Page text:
Immigrant Rally in Memorial Park

Hundreds of people rallied in Memorial Park as part of a nationwide boycott. Many of the protesters skipped school and work today and are also refusing to purchase retail products in an attempt to create an economic impact on the nation. Houston Public Radio's Laurie Johnson has more.

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Activists called it "A Day without an Immigrant" and across the country people left their jobs and schools to demonstrate in support of immigrant rights. Hundreds of people gathered in Memorial Park, although the turnout didn't reach nearly the proportions of demonstrations held early last month. The Houston Rally for Immigration Rights was organized by several grassroots and community organizations, including ACORN. Robin Miner is an organizer with ACORN and says they're getting people to sign petitions to let the federal government know their position on immigration.

"Let them know these people are hard-working people. They have rights too, they just are going through the immigration process so that stops them from voting and doing other things so what we're trying to do is make sure that the government understands that. The people that are here want to be citizens, they're paying their taxes so why can't they have rights?"

No one knows the exact number of people involved in the rallies or even how many of them are undocumented immigrants. Elezar Moreno is a resident alien and has three children who are U.S. citizens. He says he brought his kids out to the rally because he wants people to know this country has the best opportunities for his children.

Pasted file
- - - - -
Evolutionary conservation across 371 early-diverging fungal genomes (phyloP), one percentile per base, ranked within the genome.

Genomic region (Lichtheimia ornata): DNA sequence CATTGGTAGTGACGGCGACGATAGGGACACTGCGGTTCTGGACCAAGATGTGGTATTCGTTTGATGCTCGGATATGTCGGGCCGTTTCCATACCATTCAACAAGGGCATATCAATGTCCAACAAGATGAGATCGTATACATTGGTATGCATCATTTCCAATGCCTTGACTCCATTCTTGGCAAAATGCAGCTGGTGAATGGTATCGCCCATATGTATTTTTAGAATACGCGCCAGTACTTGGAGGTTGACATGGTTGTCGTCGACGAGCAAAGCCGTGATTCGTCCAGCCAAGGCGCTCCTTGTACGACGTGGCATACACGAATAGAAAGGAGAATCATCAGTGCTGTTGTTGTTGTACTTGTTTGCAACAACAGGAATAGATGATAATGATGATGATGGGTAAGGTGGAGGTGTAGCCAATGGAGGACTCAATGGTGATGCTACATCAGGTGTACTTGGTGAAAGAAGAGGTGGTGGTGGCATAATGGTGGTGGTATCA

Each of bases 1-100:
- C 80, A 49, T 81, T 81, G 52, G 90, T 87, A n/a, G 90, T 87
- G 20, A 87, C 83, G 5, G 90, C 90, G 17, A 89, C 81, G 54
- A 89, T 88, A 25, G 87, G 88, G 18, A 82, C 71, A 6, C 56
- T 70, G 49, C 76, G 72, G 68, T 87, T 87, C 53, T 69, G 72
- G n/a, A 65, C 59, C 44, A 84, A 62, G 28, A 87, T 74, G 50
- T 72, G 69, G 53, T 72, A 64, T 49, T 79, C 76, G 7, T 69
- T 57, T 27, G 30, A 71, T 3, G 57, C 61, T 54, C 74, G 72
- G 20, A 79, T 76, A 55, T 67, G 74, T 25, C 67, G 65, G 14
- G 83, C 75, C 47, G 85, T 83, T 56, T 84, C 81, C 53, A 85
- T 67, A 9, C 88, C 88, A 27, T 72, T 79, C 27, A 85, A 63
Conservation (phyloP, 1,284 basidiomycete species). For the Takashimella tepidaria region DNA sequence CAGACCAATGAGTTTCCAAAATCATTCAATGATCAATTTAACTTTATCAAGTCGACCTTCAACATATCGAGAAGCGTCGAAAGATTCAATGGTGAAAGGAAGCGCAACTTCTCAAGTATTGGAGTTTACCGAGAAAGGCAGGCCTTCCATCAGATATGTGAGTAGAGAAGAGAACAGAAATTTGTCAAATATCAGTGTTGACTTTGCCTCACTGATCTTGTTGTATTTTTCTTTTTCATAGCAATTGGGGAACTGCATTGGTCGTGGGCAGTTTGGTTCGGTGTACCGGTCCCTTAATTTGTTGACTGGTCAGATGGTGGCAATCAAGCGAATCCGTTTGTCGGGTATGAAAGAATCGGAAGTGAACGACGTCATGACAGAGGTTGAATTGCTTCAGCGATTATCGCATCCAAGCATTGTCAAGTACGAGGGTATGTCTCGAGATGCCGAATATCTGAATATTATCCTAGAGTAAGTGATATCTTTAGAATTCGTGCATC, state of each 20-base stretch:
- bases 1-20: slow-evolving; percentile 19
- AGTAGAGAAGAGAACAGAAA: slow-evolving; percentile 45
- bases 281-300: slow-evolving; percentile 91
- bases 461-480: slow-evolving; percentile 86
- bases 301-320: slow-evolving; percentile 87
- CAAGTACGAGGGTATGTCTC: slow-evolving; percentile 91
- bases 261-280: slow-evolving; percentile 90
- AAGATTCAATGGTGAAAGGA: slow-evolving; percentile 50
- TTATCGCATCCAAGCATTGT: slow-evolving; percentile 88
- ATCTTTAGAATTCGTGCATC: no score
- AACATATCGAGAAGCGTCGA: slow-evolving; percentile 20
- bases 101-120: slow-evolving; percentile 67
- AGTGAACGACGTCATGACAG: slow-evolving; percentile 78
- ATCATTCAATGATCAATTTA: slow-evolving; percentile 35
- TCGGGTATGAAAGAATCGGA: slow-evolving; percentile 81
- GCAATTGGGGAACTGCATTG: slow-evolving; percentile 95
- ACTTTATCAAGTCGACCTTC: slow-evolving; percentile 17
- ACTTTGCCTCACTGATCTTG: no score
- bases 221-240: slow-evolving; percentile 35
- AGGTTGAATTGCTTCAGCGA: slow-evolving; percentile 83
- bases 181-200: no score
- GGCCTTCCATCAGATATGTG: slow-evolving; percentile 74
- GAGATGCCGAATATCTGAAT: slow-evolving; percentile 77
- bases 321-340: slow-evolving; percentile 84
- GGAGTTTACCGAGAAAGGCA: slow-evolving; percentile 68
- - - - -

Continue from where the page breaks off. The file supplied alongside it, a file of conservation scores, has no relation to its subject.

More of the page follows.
"Mexico, I mean they got all the opportunities also but it's not -- it's not enough good president like this presidents they have over here. There a lot of good rules and protect is, protect us about violence and stuff like that. And I want to keep him too over here, because I got three boys and keep growing and maybe he might be going to NASA."

But not everyone feels like these rallies are the best way to draw attention to the issue. Nemesis Truth is working on a documentary of Houston life and was at the demonstration to both support and film the efforts. He says he believes in securing the borders and reforming immigration law, but this may not be the way to do it.

"They're not registered to vote so their voice really isn't going to be heard regardless of what they said, so that should be the first thing. Then if they would understand that that's really what American is about is democracy and having a vote then they would realize they need to go about the legal process and become a citizen therefore they can actually have their voice be counted."

It's difficult to say how much impact the demonstrations actually have. The Houston Independent School District reporter higher than usual numbers of absent teachers and students. Among HISD teachers, 13 percent more were absent than on an average Monday. Student absences varied across campuses with some schools reporting normal numbers and others reporting as many 532 students missing from class. Laurie Johnson Houston Public Radio News.

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